Additionally, the 2018 Association of Fish and Wildlife Agencies (AFWA) resolution on Fish and Wildlife Conservation at Landscape Scales recognizes “the need to establish durable partnerships with strong governance structures that include relevant, engaged and contributing governmental members, private conservation organizations, private landowners, academic institutions and other partners…” This recognition is specific and timely guidance in support of formalizing the governance structures within SECAS that will ensure its sustainability and success into the future.
In 2018, Ed Carter, Executive Director of the Tennessee Wildlife Resources Agency, requested the Fish and Wildlife Service (FWS) to work with the Southeastern Association of Fish and Wildlife Agencies (SEAFWA) specifically to collaborate in development of a best practices report on effective governance approaches for landscape conservation initiatives. To that end, the Science Applications program of the FWS drafted a scope of work for a project to address specific governance issues and needs regarding SECAS. The project, which is expected to begin this spring, is a collaborative effort between FWS and the Center for Natural Resources and Environmental Policy at the University of Montana, directed toward the following tasks and deliverables:
Conduct research on different governance structures currently in use by landscape scale conservation efforts across the country.
Develop a practitioner’s guide based on the research findings, to include a succinct summary of different governance models that includes benefits, drawbacks, and other considerations as well as examples for different governance structures.
Facilitate meetings with SECAS leadership to further their understanding and application of the research findings to advance the core purpose and objective of SECAS.
At the spring 2019 SEAFWA business meeting, the Directors established a subcommittee to participate in and provide guidance to this collaborative governance project and related actions to strengthen the SECAS initiative. The subcommittee of state Directors will review and approve any final recommendations from the project and oversee their implementation. The subcommittee will also report on its actions as appropriate at the fall and spring SEAFWA business meetings.
Monday, April 15, 2019
by Addie Thornton, Coordinator for the Southeast Partnership for Planning and Sustainability, Texas A&M Natural Resources Institute
The Southeast Regional Partnership for Planning and Sustainability (better known as SERPPAS) has been collaborating at the intersection of protecting military readiness, conserving natural and working lands and sustaining communities for the last 14 years. The critical equation for accomplishing this mission in the Southeast region (AL, FL, GA, MS, NC, SC) has been to build effective working relationships between the partners, which include State and Federal agencies that have responsibilities for natural resources, working lands and military readiness. This means cultivating relationships built on mutual interest, mutual gain and mutual trust. In addition to these important relationships, the Partnership also utilizes good data and good maps to ensure that good decisions are made to advance the missions of all partners. All of this equates to the identification of overlapping priorities where multiple and mutual benefits can be found for all the partners. This is where SERPPAS finds success.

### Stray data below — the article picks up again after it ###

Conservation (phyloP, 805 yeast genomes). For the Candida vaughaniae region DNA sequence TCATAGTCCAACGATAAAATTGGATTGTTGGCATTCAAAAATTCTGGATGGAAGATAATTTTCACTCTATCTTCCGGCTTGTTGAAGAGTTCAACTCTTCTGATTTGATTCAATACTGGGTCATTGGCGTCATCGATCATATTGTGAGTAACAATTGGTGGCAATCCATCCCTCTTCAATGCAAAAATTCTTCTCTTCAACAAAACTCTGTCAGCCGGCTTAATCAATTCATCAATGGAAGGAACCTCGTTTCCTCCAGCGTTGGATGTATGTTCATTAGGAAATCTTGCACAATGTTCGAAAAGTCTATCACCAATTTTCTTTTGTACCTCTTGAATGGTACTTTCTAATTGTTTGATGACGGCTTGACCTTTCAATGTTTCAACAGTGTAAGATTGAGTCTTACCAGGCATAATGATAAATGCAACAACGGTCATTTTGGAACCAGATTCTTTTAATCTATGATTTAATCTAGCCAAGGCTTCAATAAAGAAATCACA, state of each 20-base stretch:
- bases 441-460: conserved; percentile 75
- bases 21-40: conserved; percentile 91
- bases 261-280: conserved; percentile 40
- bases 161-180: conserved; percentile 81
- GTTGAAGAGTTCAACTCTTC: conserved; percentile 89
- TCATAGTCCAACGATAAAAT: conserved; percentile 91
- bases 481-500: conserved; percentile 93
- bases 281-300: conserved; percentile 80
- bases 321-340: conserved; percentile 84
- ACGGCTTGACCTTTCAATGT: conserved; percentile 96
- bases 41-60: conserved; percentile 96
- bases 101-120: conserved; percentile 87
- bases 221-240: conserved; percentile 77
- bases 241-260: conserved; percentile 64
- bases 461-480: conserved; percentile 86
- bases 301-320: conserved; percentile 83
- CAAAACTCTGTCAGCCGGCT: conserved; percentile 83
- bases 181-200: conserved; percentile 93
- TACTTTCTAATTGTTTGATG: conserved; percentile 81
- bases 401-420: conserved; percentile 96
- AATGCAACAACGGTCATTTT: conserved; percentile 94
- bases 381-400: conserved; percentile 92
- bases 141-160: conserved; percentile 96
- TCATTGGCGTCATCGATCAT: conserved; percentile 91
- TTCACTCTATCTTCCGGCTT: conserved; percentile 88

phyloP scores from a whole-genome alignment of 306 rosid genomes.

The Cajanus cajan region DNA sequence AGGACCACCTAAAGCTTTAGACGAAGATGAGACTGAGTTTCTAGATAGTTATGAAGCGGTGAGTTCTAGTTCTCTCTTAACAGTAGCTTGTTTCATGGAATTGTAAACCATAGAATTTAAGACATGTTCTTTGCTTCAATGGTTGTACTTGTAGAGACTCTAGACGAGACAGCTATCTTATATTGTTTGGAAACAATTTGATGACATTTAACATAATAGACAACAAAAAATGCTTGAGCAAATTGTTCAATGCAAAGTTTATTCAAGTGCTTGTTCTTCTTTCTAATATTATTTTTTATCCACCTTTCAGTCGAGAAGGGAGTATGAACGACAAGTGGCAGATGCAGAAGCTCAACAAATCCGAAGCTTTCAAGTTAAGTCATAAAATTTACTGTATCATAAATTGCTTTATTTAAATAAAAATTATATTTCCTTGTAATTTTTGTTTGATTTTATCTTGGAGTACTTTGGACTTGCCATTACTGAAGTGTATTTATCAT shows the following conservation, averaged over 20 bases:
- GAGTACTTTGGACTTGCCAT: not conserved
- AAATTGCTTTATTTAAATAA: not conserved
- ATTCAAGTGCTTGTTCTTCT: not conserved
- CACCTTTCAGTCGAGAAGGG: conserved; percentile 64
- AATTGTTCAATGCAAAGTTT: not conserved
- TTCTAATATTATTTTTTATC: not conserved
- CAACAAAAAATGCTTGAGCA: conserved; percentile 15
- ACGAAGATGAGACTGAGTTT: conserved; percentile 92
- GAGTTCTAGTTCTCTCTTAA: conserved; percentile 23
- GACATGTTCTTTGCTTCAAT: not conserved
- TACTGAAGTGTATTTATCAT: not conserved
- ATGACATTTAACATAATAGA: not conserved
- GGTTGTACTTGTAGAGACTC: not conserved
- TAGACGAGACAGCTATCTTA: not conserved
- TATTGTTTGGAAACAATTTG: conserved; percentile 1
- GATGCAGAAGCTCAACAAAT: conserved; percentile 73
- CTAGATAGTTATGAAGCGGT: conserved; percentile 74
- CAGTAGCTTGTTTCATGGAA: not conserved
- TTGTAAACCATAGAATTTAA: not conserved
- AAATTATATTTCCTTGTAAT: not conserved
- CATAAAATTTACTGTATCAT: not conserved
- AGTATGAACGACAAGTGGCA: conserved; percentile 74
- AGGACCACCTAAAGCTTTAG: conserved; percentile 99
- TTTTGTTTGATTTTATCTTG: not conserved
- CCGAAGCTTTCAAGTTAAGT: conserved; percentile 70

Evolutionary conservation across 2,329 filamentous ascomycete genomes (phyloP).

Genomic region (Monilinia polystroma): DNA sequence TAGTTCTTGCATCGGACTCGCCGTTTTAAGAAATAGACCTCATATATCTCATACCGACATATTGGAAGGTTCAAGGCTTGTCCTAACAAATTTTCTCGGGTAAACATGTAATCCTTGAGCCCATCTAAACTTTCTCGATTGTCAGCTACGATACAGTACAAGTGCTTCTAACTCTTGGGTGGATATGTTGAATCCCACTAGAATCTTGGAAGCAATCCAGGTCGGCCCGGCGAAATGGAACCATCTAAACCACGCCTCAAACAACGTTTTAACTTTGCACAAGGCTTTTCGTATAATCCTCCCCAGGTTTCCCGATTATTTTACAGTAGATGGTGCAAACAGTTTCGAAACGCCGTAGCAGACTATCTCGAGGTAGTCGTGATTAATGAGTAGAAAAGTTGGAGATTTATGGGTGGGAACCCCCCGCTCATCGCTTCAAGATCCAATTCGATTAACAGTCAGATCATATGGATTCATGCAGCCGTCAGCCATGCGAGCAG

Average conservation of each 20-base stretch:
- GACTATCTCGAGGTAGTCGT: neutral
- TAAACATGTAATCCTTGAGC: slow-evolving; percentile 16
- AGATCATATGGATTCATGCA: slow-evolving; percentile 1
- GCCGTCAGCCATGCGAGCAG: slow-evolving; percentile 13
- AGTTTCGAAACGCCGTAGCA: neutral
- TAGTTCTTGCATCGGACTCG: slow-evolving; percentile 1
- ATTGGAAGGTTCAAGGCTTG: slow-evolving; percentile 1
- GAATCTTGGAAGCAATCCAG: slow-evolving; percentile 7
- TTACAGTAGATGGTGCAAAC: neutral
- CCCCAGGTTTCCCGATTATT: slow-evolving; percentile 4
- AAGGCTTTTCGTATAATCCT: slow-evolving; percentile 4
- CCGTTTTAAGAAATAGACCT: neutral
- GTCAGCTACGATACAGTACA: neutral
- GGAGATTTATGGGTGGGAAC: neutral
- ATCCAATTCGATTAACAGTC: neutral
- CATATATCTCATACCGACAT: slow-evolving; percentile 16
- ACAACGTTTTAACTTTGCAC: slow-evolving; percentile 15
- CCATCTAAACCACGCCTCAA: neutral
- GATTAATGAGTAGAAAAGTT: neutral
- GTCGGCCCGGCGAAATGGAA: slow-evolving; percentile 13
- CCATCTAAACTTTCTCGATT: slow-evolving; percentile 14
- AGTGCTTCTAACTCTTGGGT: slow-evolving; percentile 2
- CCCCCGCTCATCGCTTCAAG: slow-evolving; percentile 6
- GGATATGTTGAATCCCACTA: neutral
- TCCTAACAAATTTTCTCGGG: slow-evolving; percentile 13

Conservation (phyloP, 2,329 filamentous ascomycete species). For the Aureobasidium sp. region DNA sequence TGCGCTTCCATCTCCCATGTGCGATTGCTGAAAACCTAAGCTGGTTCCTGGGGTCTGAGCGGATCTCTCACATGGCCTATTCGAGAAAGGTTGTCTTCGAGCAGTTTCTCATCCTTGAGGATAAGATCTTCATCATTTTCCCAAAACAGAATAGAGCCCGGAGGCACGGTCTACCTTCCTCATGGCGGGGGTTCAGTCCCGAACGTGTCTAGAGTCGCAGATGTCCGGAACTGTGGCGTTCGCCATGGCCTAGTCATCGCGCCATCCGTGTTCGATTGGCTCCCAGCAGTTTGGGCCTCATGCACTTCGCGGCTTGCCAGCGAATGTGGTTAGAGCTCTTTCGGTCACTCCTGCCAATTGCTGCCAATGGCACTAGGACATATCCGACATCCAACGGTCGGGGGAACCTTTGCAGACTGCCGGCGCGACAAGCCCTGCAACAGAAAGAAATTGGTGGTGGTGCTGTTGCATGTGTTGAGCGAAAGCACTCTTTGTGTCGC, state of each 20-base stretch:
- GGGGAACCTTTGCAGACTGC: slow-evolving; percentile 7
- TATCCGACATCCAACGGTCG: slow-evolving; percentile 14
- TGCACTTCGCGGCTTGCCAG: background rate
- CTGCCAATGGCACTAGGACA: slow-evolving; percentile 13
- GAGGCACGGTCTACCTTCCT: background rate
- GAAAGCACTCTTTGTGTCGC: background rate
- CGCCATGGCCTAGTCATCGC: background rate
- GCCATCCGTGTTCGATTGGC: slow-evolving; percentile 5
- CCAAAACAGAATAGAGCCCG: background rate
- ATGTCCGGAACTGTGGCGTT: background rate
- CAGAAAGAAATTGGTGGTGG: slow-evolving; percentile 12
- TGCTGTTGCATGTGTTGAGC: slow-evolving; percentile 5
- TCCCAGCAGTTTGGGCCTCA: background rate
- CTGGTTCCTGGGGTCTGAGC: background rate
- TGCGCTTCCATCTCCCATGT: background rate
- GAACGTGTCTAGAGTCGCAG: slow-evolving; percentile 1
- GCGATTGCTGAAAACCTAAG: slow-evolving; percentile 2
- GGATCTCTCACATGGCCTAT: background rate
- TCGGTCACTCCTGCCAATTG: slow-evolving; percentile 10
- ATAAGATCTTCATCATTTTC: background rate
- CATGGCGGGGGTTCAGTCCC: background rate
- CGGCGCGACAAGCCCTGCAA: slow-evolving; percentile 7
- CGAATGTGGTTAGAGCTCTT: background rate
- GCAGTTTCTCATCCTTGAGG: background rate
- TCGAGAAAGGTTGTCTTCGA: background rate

SERPPAS developed a Strategic Plan for 2018 - 2020 to focus their efforts and serve as a road map for success. Over the last year, SERPPAS has focused on developing the ‘Good Map’ in order to better implement some of the objectives from the plan. For the purposes of this effort, SERPPAS defined ‘Good Map’ as a term that implies the use of good data to depict the priorities of a diverse group of partners in a visual way (on a map or many maps) to identify overlapping interests as well as areas where collaboration for mutual benefits can be achieved. While being able to depict all the partner missions on a map sounds really great, SERPPAS recognized that, without some specific questions that the partners wanted to answer, simply mapping all the different priorities (there are quite a few) would end up being a mess and not usable for real action.
The process SERPPAS used for the Good Map effort, thanks to support from the Southeast Conservation Blueprint as well as the REPI Map (Readiness & Environmental Protection Integration Program), was to identify some fundamental questions that spatial data could help answer, and pursue use cases based on that. This would help SERPPAS understand the specific data needed and potential gaps in data, as well as identify some fundamental areas where partners could take action to implement shared objectives.